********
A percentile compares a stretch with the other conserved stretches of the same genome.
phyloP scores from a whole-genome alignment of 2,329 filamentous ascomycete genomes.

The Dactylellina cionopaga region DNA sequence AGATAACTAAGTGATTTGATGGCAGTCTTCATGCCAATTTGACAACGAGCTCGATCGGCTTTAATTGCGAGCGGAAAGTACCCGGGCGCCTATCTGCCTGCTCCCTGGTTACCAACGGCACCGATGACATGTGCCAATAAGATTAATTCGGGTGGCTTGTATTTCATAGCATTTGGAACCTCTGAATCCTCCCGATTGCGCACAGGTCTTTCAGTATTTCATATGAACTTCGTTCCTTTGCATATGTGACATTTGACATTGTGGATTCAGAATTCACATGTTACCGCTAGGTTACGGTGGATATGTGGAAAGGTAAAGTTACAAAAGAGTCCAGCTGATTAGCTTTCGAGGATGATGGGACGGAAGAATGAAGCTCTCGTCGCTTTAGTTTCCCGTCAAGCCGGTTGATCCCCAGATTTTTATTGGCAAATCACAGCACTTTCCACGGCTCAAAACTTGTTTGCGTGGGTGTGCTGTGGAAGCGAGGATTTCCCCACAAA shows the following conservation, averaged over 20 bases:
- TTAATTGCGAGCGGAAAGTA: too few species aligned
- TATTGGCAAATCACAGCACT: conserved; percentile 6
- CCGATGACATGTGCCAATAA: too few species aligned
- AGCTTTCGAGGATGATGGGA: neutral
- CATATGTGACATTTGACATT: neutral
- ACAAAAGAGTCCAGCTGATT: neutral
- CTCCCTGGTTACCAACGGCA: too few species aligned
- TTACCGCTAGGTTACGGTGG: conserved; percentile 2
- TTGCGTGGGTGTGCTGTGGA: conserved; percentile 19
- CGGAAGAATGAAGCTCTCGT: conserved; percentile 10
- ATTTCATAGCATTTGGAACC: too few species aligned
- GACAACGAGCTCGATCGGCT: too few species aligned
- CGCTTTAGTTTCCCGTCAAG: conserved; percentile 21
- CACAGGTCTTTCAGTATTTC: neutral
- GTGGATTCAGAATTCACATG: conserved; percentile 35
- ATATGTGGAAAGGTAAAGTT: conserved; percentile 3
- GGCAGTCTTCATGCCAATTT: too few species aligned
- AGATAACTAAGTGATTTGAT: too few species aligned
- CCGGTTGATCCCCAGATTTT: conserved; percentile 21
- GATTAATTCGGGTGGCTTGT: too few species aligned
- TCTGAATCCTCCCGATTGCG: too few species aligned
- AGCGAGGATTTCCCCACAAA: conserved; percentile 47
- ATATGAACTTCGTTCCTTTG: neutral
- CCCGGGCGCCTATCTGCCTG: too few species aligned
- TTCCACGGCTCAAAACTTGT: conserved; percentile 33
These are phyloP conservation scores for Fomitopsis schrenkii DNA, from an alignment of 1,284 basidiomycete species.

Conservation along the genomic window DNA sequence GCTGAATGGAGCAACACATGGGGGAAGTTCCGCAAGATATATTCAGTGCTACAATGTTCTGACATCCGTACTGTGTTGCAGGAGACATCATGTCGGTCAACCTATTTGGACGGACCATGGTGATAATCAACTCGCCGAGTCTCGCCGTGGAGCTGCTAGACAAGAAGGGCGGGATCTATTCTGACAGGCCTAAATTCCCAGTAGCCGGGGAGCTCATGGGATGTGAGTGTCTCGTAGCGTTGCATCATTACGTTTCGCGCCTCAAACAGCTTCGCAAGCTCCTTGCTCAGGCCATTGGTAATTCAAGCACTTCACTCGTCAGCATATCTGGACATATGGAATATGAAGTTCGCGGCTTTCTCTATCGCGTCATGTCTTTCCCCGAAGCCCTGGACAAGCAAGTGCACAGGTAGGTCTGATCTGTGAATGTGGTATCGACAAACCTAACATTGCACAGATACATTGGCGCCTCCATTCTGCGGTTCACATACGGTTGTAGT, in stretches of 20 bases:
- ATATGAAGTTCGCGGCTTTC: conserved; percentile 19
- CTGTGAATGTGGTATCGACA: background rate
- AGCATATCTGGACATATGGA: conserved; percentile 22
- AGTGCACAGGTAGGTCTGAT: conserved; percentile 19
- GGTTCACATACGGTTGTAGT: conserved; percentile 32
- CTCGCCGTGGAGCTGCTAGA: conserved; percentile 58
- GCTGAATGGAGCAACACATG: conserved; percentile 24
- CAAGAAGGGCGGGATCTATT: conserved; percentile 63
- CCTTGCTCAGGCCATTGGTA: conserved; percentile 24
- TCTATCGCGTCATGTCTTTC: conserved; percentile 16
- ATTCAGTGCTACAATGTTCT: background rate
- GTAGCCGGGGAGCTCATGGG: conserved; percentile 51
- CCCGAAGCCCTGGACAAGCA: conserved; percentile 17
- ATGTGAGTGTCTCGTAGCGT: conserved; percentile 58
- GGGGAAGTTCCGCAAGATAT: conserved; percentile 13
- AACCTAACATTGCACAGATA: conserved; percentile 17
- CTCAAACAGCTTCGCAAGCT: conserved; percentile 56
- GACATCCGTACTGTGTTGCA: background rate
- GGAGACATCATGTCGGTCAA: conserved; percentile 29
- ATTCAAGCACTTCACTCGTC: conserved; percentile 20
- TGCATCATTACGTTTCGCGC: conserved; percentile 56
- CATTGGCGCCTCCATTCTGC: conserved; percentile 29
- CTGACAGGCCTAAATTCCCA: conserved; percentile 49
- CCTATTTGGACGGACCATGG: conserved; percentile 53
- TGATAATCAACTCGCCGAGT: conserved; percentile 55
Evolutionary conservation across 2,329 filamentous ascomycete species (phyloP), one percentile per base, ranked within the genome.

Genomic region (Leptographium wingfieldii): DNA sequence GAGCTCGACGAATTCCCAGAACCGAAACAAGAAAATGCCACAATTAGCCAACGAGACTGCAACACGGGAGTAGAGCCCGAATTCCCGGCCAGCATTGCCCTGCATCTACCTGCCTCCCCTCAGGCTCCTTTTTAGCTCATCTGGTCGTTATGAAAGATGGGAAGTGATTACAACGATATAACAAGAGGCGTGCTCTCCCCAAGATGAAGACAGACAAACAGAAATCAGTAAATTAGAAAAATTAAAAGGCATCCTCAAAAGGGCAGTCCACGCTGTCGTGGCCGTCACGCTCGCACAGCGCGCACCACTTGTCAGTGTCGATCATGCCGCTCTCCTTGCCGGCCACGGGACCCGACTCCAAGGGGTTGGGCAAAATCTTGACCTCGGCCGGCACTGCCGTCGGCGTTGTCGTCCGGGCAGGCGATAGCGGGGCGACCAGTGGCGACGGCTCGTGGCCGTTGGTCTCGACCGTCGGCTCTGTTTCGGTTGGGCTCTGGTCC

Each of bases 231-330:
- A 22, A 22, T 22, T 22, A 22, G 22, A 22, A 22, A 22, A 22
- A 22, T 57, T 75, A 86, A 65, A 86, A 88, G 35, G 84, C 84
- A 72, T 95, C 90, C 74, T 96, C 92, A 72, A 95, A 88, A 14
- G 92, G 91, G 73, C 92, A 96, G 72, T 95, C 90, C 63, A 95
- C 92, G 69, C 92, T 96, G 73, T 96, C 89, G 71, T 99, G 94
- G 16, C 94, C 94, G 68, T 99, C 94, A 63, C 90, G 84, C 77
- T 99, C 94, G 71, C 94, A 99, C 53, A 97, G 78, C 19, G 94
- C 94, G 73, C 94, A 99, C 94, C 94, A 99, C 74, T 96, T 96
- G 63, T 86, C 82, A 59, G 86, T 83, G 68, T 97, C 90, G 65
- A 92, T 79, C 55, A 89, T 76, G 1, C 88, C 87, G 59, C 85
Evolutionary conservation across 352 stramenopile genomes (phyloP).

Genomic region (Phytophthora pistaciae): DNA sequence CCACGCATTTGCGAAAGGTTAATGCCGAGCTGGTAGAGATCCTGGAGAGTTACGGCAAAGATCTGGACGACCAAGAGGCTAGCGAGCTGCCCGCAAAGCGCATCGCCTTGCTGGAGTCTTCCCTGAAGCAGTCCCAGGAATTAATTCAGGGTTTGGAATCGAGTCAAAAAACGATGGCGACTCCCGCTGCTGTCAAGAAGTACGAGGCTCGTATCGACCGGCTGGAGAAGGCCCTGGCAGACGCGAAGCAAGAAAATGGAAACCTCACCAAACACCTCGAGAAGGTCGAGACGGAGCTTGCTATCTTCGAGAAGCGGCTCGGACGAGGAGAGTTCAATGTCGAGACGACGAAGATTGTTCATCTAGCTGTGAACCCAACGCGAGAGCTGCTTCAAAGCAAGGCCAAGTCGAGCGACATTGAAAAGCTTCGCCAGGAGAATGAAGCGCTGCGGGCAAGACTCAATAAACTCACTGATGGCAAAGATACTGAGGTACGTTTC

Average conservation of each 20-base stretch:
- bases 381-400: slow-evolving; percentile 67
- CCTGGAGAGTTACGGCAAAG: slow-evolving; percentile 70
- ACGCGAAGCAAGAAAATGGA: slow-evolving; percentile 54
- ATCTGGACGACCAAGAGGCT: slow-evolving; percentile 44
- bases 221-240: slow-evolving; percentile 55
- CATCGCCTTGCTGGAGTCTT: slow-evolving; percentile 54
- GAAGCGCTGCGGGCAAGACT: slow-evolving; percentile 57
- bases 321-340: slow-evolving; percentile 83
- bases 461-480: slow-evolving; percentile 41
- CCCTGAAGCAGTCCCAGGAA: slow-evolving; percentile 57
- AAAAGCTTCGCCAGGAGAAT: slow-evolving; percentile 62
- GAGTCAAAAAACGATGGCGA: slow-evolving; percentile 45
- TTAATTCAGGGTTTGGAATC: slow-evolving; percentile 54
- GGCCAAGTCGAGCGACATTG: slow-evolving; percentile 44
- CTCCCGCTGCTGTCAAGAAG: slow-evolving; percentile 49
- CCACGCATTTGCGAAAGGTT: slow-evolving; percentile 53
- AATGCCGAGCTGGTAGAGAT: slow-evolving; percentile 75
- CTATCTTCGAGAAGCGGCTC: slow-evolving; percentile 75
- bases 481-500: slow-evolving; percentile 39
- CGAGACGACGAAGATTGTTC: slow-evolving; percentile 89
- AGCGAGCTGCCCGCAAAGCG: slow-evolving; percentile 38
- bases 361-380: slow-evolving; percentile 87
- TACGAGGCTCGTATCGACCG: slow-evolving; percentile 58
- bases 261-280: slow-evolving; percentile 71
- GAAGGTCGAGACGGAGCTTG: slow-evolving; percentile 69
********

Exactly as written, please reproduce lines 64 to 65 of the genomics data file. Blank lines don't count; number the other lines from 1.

- G 16, C 94, C 94, G 68, T 99, C 94, A 63, C 90, G 84, C 77
- T 99, C 94, G 71, C 94, A 99, C 53, A 97, G 78, C 19, G 94